Citizenship and residence by investment schemes

In “A New Push for European Democracy”

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European Parliament position

Since 2014, the European Parliament has expressed its concern regarding CBI and RBI schemes on numerous occasions and called for their termination. The Committee on Civil Liberties, Justice and Home Affairs (LIBE) adopted a legislative-initiative report on 15 February 2022, which considers that insufficient progress has been made on the issue and that concrete action is needed. Demanding that the Commission submit a proposal by the end of this mandate to phase out CBI schemes completely, on the basis of Articles 21(2), 79(2), 114 and 352 of the Treaty on the Functioning of the European Union (TFEU), the report also calls on the Commission to propose a regulation, possibly based on Articles 79(2) 80, 82, 87 and 114 TFEU, to govern various aspects of RBI schemes with the aim of harmonising standards and procedures. The LIBE report also calls on the Commission to submit certain proposals as early as in 2022. These include: (1) a proposal, on the basis of Article 311 TFEU, for the establishment of a new category of EU own resources consisting of a 'CBI and RBI adjustment mechanism'; (2) a proposal, on the basis of Articles 79(2) 80, 82, 87 and 114 TFEU, for an act that would include EU-level rules on types of investment under RBI schemes, in order to strengthen their added value to the real economy and provide links to the EU's economic recovery priorities; and (3) on the basis of Article 77(2)(a) TFEU, a proposal for an act to amend Regulation (EU) 2018/1806, requiring the absence of CBI schemes in third countries with visa-free access. The resolution also reminds the Commission President of her commitment to Parliament's right of initiative and of her pledge to follow up on Parliament's legislative-initiative reports with proposals for legislative acts.

European Commission Response

On 28 March 2022, the European Commission issued a recommendation urging Member States to immediately repeal any existing investor citizenship schemes and to ensure strong checks are in place to address the risks posed by investor residence schemes. The Commission also recommended that where a person concerned:

  • is or becomes subject to EU restrictive measures, or
  • where it is otherwise determined that the person concerned significantly supports, by any means, the war in Ukraine or other related activities of the Russian government or the Lukashenko regime that breach international law, 

the Member State concerned should immediately assess, in accordance with the principles resulting from the case law of the Court of Justice of the European Union (C-135/08 Rottmann, C-221/17 Tjebbes), including the principle of proportionality and the protection of fundamental rights, whether naturalisation should be withdrawn from these individuals. Equally, where such a person had acquired a residence permit on the basis of an RBI scheme, the Commission recommended that such a residence permit should be withdrawn or not renewed. Member States were also asked to report on the implementation of the recommendation by the end of May, and to keep the Commission informed on a regular basis from May onwards.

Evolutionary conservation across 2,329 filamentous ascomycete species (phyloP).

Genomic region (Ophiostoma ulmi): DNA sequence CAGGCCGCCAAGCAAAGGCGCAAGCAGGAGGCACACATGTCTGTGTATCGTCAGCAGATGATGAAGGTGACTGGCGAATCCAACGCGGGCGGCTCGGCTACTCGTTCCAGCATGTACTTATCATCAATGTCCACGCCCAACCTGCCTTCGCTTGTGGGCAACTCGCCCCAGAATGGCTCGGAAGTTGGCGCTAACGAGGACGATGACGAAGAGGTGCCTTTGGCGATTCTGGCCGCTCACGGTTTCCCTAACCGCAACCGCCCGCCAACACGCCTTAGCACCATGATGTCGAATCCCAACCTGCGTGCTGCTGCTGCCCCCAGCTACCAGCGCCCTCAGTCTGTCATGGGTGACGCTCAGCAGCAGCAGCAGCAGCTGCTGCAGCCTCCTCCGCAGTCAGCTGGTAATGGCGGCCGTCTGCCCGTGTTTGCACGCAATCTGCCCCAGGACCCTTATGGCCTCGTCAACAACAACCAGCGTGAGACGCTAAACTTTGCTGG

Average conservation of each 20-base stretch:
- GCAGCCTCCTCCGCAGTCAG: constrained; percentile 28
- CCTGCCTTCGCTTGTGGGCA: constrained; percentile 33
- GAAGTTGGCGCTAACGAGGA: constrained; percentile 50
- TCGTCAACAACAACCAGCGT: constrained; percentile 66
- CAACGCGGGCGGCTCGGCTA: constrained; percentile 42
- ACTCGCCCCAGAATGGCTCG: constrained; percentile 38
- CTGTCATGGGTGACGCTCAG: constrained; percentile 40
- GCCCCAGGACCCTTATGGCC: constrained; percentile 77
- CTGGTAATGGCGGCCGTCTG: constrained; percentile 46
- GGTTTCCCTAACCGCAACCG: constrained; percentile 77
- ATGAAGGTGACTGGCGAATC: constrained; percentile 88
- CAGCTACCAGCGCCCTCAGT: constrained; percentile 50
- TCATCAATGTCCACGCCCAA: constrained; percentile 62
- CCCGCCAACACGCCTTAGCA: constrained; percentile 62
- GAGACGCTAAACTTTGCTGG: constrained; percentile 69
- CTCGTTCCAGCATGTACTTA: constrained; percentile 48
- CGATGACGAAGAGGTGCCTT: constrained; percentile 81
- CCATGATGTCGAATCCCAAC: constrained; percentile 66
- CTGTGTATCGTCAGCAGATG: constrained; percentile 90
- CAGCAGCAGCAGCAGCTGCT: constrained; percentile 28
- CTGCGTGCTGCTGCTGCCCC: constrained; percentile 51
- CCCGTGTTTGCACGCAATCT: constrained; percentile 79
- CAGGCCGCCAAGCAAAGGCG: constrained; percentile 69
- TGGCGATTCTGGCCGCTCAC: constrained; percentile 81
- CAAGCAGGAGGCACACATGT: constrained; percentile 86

On 6 April 2022, the European Commission sent a reasoned opinion to Malta (INFR(2020)2301) regarding its investor citizenship scheme. This is the final stage before the infringement procedure would be referred to the Court of Justice. The Commission considered that the granting of EU citizenship in return for predetermined payments or investments, without any 'genuine link' to the Member State concerned, was in breach of EU law.

In its proposal of 27 April 2022 concerning the Long-term Residence Directive, while not referring to the Resolution, it was considered that to prevent the risk of abusive acquisition of EU long-term resident status, Member States should ensure that the requirement of legal and continuous residence is duly monitored for all categories of third-country nationals. This risk is particularly relevant for those third-country nationals who hold a residence permit granted on the basis of any kind of investment in a Member State, as the issue of these residence permits is not always subject to the requirement of continuous physical presence in the Member State or is merely subject to the requirement of the investors’ presence in the Member State for a limited time. To prevent this risk, Member States should strengthen checks on the requirement of legal and continuous residence with particular regard to applications for EU long-term resident status submitted by third-country nationals who reside in a Member State in exchange of any kind of investment, such as capital transfers, purchase or renting of property, investment in government bonds, investment in corporate entities, donation or endowment of an activity contributing to the public good and contributions to the state budget.


Further reading

Author: David de Groot, Members' Research Service,

As of 20/04/2023.